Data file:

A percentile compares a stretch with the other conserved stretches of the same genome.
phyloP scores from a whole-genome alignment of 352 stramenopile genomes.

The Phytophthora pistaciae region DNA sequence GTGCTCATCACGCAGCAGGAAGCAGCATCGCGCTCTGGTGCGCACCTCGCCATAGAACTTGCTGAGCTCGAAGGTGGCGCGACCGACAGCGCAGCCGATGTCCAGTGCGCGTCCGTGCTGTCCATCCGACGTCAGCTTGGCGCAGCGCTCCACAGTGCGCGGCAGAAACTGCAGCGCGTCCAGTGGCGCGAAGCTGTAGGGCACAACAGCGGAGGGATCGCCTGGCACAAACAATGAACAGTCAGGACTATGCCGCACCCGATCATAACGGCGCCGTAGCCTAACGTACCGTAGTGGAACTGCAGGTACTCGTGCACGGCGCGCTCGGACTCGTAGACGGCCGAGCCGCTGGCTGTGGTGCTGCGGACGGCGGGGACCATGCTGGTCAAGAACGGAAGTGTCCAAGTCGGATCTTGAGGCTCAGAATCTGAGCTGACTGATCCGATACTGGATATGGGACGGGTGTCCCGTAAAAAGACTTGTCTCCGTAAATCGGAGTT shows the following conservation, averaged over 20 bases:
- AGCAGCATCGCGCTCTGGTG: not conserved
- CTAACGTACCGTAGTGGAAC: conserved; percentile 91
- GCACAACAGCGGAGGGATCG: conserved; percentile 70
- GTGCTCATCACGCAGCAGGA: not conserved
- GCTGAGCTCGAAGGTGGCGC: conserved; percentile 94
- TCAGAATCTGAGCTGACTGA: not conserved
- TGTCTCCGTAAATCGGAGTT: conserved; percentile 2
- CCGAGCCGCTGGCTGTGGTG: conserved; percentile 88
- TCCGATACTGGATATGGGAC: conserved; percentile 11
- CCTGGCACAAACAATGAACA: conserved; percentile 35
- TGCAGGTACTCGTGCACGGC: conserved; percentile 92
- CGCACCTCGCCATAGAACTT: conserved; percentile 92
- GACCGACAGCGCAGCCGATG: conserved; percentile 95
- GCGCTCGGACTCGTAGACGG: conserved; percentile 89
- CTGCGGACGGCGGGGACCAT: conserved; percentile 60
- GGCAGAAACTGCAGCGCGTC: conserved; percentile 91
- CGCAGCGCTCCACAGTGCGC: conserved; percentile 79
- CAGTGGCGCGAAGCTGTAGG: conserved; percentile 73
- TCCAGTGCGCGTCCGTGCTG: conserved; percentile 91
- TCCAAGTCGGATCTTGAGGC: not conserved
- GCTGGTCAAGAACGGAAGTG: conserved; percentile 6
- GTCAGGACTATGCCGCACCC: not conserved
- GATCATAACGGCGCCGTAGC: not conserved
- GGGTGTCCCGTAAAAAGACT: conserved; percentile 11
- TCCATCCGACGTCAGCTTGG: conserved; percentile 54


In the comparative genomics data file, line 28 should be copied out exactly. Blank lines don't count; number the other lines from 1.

- TCCATCCGACGTCAGCTTGG: conserved; percentile 54